Of all the health related tests that you can experience the overnight sleep study (polysomnogram) could be one of the strangest that you will ever experience. Unlike other tests you will need to be completely asleep in order for the test to produce the proper results. That is difficult in itself considering the reason that you are having the test is that you have a hard time going to sleep.
In an earlier post I wrote about one of my experiences with sleep studies. Today I will generally go over what to expect on the first overnight sleep study.
Before you show up to the hospital or where ever the test is taking place instructions will be given to you. On the day of the study you are instructed not to take any naps. That makes sense because you need to be very, very tired at the onset of the sleep study and definitely no caffeine. No caffeine can be difficult if you are hooked on coffee or soft drinks.
The test usually starts around nine o’clock in the evening. You probably won’t be the only person taking the test so it may take a little time before the technicians get you ready.
The room that you are put in is supposed to look less like a hospital room and more like a bedroom. But most bedrooms don’t have a camera pointing at you in bed. Of course some people do have a camera in their bedroom but that is another post on another blog.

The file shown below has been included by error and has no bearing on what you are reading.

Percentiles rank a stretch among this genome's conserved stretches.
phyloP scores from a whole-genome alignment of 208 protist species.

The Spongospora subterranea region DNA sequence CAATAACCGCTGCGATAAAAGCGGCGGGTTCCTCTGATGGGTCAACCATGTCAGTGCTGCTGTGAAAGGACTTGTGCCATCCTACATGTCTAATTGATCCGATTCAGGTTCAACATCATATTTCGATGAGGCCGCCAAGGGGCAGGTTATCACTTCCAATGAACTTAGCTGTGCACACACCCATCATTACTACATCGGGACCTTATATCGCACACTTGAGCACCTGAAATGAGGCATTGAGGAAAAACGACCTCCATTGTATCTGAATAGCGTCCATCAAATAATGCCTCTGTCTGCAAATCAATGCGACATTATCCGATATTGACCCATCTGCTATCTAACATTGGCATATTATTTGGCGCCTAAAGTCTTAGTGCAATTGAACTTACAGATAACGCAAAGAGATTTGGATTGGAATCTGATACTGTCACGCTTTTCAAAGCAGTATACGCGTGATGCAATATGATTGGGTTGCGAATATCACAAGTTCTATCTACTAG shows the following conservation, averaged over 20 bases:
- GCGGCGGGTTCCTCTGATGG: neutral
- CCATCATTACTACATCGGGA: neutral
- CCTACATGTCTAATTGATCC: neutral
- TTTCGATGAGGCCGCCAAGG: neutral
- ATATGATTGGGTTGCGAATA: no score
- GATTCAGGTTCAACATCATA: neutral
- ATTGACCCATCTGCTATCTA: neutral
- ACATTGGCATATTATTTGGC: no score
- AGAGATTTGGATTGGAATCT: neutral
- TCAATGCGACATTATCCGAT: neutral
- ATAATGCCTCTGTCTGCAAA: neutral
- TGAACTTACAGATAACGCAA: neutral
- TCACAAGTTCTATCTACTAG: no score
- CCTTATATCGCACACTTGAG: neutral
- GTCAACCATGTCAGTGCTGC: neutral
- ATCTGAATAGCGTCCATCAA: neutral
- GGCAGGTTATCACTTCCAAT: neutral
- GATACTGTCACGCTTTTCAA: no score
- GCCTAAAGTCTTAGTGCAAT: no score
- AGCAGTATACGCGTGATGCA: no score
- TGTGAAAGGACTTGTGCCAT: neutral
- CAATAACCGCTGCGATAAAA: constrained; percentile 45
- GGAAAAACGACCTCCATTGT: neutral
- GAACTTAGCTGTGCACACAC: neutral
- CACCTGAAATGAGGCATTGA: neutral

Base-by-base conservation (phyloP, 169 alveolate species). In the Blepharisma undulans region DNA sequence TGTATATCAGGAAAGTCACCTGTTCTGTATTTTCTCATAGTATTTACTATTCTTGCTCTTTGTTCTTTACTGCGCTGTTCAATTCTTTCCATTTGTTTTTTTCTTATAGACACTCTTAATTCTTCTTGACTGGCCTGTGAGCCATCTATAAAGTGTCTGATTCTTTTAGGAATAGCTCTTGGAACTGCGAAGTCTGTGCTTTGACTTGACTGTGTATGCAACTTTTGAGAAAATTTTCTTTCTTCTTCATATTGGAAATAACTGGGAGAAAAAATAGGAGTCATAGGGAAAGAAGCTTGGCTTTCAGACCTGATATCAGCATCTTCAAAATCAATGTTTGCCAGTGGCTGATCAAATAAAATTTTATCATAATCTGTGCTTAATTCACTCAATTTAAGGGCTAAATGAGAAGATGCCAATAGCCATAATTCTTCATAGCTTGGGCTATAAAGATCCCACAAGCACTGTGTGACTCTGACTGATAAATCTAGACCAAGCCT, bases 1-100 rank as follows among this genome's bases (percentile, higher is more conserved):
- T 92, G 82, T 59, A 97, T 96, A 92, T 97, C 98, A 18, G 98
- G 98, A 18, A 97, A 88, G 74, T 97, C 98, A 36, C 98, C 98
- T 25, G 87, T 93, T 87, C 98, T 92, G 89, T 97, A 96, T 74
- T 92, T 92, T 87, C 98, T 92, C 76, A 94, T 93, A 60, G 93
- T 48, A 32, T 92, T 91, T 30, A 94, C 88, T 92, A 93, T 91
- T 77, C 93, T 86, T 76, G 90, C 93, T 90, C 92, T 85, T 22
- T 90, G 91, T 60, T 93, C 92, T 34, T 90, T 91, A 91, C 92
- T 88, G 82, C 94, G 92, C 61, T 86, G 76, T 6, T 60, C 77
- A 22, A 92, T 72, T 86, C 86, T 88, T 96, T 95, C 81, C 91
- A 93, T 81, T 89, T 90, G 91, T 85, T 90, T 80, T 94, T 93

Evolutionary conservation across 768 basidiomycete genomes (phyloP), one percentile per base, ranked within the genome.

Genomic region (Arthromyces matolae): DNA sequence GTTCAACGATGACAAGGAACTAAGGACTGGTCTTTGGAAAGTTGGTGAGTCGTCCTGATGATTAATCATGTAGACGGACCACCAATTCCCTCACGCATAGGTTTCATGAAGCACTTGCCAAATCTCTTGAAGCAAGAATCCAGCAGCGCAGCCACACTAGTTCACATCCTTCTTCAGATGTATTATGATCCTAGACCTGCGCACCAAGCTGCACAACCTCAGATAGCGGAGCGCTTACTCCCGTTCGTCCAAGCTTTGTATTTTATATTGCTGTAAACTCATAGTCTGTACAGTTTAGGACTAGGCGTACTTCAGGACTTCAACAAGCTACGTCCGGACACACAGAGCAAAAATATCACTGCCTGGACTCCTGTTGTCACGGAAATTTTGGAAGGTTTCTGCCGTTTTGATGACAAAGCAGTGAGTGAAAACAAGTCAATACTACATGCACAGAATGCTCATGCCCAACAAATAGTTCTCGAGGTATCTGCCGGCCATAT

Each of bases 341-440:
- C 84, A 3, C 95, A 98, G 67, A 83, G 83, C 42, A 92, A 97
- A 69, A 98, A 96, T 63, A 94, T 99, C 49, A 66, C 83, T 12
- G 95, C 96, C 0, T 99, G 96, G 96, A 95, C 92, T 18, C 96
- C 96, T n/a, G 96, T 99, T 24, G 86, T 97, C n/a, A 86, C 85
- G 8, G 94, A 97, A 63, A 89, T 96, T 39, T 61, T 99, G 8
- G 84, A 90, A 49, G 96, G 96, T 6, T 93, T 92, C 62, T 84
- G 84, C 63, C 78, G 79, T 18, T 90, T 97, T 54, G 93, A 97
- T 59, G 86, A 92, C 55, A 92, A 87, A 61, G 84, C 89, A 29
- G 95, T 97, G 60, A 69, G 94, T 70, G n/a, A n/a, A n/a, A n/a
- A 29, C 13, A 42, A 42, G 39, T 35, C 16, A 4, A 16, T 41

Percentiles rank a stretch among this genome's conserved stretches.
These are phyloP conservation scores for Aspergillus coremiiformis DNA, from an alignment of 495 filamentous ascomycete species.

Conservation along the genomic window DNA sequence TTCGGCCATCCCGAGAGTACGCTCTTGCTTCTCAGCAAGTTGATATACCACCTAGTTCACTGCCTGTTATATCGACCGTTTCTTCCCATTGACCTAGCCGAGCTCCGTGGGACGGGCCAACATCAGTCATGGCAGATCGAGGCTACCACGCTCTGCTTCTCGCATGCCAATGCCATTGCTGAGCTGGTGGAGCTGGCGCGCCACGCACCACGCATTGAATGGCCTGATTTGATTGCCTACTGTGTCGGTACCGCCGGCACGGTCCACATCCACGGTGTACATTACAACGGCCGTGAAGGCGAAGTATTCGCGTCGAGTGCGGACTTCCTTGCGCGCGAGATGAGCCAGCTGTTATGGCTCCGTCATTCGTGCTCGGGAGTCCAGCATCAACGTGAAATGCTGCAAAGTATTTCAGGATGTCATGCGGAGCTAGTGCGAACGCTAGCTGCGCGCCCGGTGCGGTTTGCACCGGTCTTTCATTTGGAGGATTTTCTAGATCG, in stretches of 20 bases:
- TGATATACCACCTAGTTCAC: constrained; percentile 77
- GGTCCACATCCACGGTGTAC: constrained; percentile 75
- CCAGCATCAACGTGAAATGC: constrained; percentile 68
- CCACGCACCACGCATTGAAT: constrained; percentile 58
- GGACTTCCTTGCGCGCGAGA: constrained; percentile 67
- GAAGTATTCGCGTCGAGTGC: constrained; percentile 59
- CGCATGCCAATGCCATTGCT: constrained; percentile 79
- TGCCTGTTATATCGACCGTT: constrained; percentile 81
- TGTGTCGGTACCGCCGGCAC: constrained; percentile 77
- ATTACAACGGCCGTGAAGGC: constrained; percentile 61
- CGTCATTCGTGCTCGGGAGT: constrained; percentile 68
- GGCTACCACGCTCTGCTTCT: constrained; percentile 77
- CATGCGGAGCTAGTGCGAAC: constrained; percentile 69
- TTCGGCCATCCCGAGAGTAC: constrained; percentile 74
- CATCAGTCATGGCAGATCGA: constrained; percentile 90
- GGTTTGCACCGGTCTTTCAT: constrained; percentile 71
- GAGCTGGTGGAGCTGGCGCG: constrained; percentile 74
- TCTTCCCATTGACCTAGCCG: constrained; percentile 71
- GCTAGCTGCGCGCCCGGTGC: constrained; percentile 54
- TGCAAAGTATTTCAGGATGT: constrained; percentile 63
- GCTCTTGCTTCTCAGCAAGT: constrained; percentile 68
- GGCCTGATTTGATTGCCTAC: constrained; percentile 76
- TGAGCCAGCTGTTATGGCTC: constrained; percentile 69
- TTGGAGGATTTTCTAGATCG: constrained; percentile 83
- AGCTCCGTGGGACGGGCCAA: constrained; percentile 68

After you have gotten into your sleep wear, the technician will apply all the wires and metal discs that are needed to score your test. And there are quite a lot of wires and metal discs. From you head to your chest to your legs and feet you will have the metal discs placed all over you. They will be held on by glue like substance that you will find is very hard to get off your skin and especially your hair. The wires are attached to the metal discs which transfers information to the technicians’ monitors.
After you are hooked up the technician will go into the observation room and run through a series of tests to make sure that everything is hooked up correctly. The tech will communicate through a speaker that is in your room.
When everything has been calibrated, it is time to go to sleep! This is the difficult part because of all the things that are attached to your body. And the thought that someone in another room is watching you can be a little unnerving. But you must try; if you don’t the whole evening will be a waste of time.
If this is your first study you probably won’t be interrupted all night. Of course if you need to use the bathroom you have a buzzer to ring the technician who comes into your room and helps you and your set of wires to the bathroom.
If it is a split study half way through the night you would be fitted for a cpap calibration.
At the end of the test you will hear the voice of the sleep study technician telling you to wake up. The tech comes into the room and unhooks you of all you wires and metal discs. Most places have showers so you can attempt to wash the glue out of your hair. Usually it takes a few showers to get that stuff out.
The doctor will get back to you on how you scored on the sleep study. At that point he can tell you with certainty whether you have sleep apnea or not.